I write this letter with love for the Church and sincere respect for your office. You are the Vicar of Christ on earth, the shepherd of his flock, the successor to St. Peter and so the rock upon which Christ will build his Church. All Catholics, clergy and laity alike, are to look to you with filial loyalty and obedience grounded in truth. The Church turns to you in a spirit of faith, with the hope that you will guide her in love.

Yet, Your Holiness, a chronic confusion seems to mark your pontificate. The light of faith, hope, and love is not absent, but too often it is obscured by the ambiguity of your words and actions. This fosters within the faithful a growing unease. It compromises their capacity for love, joy and peace. Allow me to offer a few brief examples.

First there is the disputed Chapter 8 of Amoris Laetitia. I need not share my own concerns about its content. Others, not only theologians, but also cardinals and bishops, have already done that. The main source of concern is the manner of your teaching. In Amoris Laetitia, your guidance at times seems intentionally ambiguous, thus inviting both a traditional interpretation of Catholic teaching on marriage and divorce as well as one that might imply a change in that teaching. As you wisely note, pastors should accompany and encourage persons in irregular marriages; but ambiguity persists about what that “accompaniment” actually means. To teach with such a seemingly intentional lack of clarity inevitably risks sinning against the Holy Spirit, the Spirit of truth. The Holy Spirit is given to the Church, and particularly to yourself, to dispel error, not to foster it. Moreover, only where there is truth can there be authentic love, for truth is the light that sets women and men free from the blindness of sin, a darkness that kills the life of the soul. Yet you seem to censor and even mock those who interpret Chapter 8 of Amoris Laetitia in accord with Church tradition as Pharisaic stone-throwers who embody a merciless rigorism. This kind of calumny is alien to the nature of the Petrine ministry. Some of your advisors regrettably seem to encouraged, particularly during the two past synods, all persons, especially bishops, to speak their mind and not be fearful of what the pope may think. But have you noticed that the majority of bishops throughout the world are remarkably silent? Why is this? Bishops are quick learners, and what many have learned from your pontificate is not that you are open to criticism, but that you resent it. Many bishops are silent because they desire to be loyal to you, and so they do not express – at least publicly; privately is another matter – the concerns that your pontificate raises. Many fear that if they speak their mind, they will be marginalized or worse.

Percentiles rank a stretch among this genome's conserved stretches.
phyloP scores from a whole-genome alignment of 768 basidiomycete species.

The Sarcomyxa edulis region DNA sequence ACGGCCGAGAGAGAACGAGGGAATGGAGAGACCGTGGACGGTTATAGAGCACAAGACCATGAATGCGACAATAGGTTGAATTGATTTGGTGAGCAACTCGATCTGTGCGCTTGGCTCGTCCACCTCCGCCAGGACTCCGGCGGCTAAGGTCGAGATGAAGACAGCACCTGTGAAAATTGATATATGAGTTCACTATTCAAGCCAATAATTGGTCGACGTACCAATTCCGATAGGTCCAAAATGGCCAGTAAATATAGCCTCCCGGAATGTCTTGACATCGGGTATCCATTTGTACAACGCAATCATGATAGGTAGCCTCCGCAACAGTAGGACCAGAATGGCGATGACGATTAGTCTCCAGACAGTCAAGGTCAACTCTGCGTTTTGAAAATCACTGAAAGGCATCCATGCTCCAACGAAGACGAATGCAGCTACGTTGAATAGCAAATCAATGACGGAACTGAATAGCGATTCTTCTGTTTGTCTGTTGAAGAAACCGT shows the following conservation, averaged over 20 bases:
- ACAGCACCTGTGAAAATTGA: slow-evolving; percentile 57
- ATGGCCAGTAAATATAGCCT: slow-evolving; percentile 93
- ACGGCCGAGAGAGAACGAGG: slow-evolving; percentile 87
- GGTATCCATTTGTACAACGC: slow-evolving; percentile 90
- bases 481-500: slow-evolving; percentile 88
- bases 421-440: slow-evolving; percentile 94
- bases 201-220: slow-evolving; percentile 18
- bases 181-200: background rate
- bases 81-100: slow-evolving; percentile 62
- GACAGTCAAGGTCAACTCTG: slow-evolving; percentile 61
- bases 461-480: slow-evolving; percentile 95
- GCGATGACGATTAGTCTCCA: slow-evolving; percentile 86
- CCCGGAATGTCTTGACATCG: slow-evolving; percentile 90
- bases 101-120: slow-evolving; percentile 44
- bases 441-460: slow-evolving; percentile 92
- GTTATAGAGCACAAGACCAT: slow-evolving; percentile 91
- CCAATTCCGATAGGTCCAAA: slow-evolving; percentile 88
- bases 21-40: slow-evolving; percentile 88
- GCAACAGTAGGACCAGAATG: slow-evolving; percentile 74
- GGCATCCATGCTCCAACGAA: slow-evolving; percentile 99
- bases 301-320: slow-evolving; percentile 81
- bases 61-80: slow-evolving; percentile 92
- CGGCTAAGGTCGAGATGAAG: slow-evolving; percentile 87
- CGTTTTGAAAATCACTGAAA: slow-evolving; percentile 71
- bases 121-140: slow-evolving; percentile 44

I have often asked myself: “Why has Jesus let all of this happen?” The only answer that comes to mind is that Jesus wants to manifest just how weak is the faith of many within the Church, even among too many of her bishops. Ironically, your pontificate has given those who hold harmful theological and pastoral views the license and confidence to come into the light and expose their previously hidden darkness. In recognizing this darkness, the Church will humbly need to renew herself, and so continue to grow in holiness.

Holy Father, I pray for you constantly and will continue to do so. May the Holy Spirit lead you to the light of truth and the life of love so that you can dispel the darkness that now hides the beauty of Jesus’ Church.

Sincerely in Christ,

Thomas G. Weinandy, O.F.M., Cap.

Another U.S. theologian bites the dust.  But, at least he got his “Parthian shot” off and sent the arrow home!  May it cause much discomfort to the unbelieving cabal within the USCCB and the Vatican!  It is the grain of sand that causes the oyster to bring forth a pearl!

-Allan Gillis

This is BIG NEWS locally here in Bostoniensis!

From Father Z’s Blog:

D. Worcester – Slaves of the Immaculate Heart of Mary granted canonical status

My friend Fr. Jay Finelli let me know a while ago that Bishop of Worcester has granted canonical status to the Slaves of the Immaculate Heart of Mary in Still River, MA. He has this on his site:

Congratulations to my dear friends, The Slaves of the Immaculate Heart of Mary in Still River, Massachusetts. On 27 October, the Most Rev. Robert J. McManus granted them canonical status as a Public Association of the Faithful.

This is big news!   I want to get to the bottom of what really happened to Father Leonard Feeney.   Chicanery at the highest levels I suspect!   There is something rotten in the city of Brighton! (now Braintree – if ya catch my drift!)